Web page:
Lichtenstein: the view of a novice, by AHA alum Maddie Brown

 

I wish I could sit here and give a discerning review of the retrospective exhibition currently taking place at the Tate Modern, celebrating the work of the American artist, Roy Lichtenstein. Honestly if you are looking for that, it is probably best to google it.

I am going to give you the view of a novice; the view of a girl who really does not know all that much about modern art.

Now of course I have heard of pop art before.

Indeed I had to create my own pop art piece at the tender age of 12 when my class spent a few weeks looking at movement. The primary colours, the dots (called, as I now know, Benday dots)…that was about all I could remember. Well that and the unnatural primary red of my art teacher’s hair at the time.

The exhibition includes iconic pieces that you will have seen before like ‘Oh, Jeff… I love you, Too…But…’ and ‘Look Mickey’.

 

Photos were taken of postcards- my camera was turned away at the door unfortunately.

 

Yet my favourite pieces were the ones that surprised me; Lichtenstein’s lesser known works. Room 13 holds the artist’s Chinese landscapes. These pieces, which were created during his later years, are a far cry from the dramatic scenes and bright colours dominating his earlier work.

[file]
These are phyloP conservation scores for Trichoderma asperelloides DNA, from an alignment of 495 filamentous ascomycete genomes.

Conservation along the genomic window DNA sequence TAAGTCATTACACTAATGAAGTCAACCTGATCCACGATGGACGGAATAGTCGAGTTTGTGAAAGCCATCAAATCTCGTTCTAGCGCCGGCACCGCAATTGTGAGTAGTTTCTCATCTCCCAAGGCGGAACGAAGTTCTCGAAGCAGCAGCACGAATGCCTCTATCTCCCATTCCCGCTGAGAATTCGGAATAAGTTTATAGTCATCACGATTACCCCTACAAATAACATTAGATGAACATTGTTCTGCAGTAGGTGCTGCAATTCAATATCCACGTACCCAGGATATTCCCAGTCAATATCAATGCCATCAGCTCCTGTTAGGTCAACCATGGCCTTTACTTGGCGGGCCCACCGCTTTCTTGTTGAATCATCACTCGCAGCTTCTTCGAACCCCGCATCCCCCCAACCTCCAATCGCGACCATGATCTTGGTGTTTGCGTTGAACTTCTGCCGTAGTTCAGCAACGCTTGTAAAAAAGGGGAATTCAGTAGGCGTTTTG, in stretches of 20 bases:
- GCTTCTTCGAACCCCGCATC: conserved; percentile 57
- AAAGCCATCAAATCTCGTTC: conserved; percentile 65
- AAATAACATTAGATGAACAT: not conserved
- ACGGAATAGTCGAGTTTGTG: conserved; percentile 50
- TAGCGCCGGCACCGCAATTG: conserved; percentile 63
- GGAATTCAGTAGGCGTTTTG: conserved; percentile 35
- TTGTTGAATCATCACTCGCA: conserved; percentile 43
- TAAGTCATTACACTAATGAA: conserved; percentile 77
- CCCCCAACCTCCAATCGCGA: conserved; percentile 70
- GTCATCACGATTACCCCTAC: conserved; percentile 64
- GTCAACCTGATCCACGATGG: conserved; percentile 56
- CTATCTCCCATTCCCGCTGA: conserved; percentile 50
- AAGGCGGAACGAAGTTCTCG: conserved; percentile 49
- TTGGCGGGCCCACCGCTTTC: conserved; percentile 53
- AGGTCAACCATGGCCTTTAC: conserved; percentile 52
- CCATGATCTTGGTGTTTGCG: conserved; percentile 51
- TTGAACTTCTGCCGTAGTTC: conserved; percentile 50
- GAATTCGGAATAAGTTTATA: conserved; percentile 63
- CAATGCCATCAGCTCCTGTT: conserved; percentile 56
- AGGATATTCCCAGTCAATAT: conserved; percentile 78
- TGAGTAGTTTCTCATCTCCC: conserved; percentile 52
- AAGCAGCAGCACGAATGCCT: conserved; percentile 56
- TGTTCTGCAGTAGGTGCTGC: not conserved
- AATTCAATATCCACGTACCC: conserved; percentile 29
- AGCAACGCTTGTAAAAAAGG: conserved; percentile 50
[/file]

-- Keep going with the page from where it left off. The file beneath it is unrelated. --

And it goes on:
Torpedo...LOS! 1963

 

 

I find the primary colours used in his earlier work almost too bright, too overwhelming; particularly when you have gone through several rooms holding pieces of this form. Lichtenstein’s take on the highly stylised paintings of the Song dynasty (960-1279AD) give a sense of peace and harmony to the viewer. The artist’s characteristic use of Benday dots remains but the lighter and more delicate colours used are gentler on the eye and convey the atmospheric quality and subtle gradations of original Chinese landscapes.

 

Landscape in Fog 1996

 

By the time the viewer reaches room 13, the tension created by all that colour, the defined black lines, the distinct Benday dots and melodramatic scenes, is allowed to settle. It seems it is the contrast of these more harmonious pieces to his earlier work that is most enchanting.

Can I refer to it as an example of intelligent curatorship? I wouldn’t know- I’m just a novice.

 

A novice with her postcards

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